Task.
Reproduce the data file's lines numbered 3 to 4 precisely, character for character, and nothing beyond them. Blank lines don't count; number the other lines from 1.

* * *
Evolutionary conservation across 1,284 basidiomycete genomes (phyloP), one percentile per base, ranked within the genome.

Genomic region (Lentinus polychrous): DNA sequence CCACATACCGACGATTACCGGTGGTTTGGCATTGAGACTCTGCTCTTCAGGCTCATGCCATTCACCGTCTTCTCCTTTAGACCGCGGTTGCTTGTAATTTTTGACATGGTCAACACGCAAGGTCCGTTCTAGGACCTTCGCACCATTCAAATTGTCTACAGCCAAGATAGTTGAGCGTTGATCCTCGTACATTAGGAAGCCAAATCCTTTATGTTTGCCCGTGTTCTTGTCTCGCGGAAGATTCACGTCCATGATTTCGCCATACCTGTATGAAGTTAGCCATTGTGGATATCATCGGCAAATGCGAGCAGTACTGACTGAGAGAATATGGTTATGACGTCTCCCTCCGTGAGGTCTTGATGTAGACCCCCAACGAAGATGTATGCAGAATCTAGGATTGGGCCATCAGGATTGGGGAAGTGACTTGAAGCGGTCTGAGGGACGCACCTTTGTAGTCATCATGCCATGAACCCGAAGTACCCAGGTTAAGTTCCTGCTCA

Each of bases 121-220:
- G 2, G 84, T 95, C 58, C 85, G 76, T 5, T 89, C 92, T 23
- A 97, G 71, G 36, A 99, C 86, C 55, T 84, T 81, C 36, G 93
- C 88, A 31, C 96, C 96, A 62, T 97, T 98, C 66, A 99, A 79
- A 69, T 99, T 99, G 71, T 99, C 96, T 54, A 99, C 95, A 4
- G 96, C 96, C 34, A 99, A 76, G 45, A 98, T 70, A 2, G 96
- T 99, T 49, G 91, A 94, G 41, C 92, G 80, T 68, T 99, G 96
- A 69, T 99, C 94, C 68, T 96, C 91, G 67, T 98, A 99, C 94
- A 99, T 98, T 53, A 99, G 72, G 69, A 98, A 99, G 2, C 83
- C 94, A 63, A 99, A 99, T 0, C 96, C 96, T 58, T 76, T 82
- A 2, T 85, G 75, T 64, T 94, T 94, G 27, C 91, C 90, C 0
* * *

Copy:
Each of bases 121-220:
- G 2, G 84, T 95, C 58, C 85, G 76, T 5, T 89, C 92, T 23